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Breathing new life into the death industry

On April 19th, 2019, Senate Bill 5001 passed the Washington State Legislation and is headed to Governor Jay Inslee’s desk. If the bill is signed as expected, it will make Washington State the first state in the nation to offer an alternative to traditional burial or cremation; Recomposition. This practice, pioneered by Katrina Spade and Recompose Washington and supported by advocates of green burial nationwide, involves placing unembalmed human remains wrapped in a shroud in a 5-foot-by-10-foot cylindrical vessel with a bed of organic material such as wood chips, alfalfa, and straw. Air is then periodically pulled into the vessel, providing oxygen to accelerate microbial activity. Within about six months, soil can either be returned to the individual’s family or distributed to community gardens.

The bill will also legalize alkaline hydrolysis, a dissolving process sometimes called “liquid cremation.” Both recomposition and alkaline hydrolysis are significantly more environmentally friendly than traditional burial and cremation. Each cremation, according to the Funeral Consumers Alliance, takes 28 gallons of fuel and releases 540 pounds of carbon dioxide. According to Katrina Spade, “Many people think when they choose cremation, they are choosing a greener option, however, with cremation, you have the burning of fossil fuels and emission of carbon and mercury particulates into the atmosphere.” Traditional burial leaves an even larger footprint, “With conventional burial, there is quite a carbon footprint from the manufacture and transport of caskets, grave liners, and then the upkeep of cemeteries.” Traditional burial sees bodies not only embalmed but sealed in several feet of concrete; beneath most major cemeteries is enough concrete and steel to construct a parking structure.

“Right now, if a person dies in Washington, the body can only be cremated or buried. It’s amazing to me that in the year 2019, we still only have two methods of disposing of bodies, and those are ways we’ve used for centuries. It’s a misuse of our advancements in technology.” – State Sen. Jamie Pederson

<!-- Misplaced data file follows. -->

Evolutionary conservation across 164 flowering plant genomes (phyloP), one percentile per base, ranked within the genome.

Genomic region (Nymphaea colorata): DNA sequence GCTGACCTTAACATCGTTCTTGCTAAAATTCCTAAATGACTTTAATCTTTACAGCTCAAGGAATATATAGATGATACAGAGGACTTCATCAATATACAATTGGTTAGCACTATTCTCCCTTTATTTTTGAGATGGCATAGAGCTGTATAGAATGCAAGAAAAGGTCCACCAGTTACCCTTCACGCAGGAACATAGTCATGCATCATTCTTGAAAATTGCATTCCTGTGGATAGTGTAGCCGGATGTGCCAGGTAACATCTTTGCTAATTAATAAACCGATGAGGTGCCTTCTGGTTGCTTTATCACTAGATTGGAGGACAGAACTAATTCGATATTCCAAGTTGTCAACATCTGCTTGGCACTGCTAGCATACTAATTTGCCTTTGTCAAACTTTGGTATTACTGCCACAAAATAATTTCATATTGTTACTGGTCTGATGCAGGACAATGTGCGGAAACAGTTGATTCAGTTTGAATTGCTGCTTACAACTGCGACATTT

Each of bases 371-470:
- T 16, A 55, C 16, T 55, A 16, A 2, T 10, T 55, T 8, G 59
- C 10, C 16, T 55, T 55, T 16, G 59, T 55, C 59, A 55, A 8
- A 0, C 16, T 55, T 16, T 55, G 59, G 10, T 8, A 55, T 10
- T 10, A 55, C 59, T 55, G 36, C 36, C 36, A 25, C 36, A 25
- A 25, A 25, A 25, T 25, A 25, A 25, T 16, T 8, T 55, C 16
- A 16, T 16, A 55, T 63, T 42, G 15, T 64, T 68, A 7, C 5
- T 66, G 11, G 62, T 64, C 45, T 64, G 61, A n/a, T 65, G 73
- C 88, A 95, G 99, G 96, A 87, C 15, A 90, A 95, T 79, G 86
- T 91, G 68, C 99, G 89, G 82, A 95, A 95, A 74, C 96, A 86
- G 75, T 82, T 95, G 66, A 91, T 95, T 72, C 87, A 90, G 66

Image of flat headstones at Bonney Watson Cemetery
The Bonney Watson Cemetery in SeaTac has enough concrete, steel, and lumber beneath it to build a five-story parking garage

Opposition to the bill has come from religious groups, who question the practice.  A similar bill failed to pass in 2017 due to opposition from the Catholic Church, who successfully argued with no proof, that human remains could find their way into sewage systems and water supply as a result of alkaline hydrolysis. This time around, Katrina Spade teamed up with Western Carolina and Washington State universities, most notably Lynne Carpenter-Boggs, a professor of soil science at Washington State. Spade and Carpenter-Boggs were able to perfect the technique of recomposition using livestock remains. Carpenter-Boggs said on April 15th, “The basic principles that we have learned from livestock mortality composting are extremely effective and safe. The soil testing we ran was extensive and went above and beyond state standards. This technology is valuable.

Sen. Jamie Pederson, who sponsored the bill, echoed these sentiments. “Right now, if a person dies in Washington, the body can only be cremated or buried. It’s amazing to me that in the year 2019, we still only have two methods of disposing of bodies, and those are ways we’ve used for centuries. It’s a misuse of our advancements in technology.” Pederson said the bill had bipartisan support as of passing the legislature, and he is hopeful Inslee will sign it into law.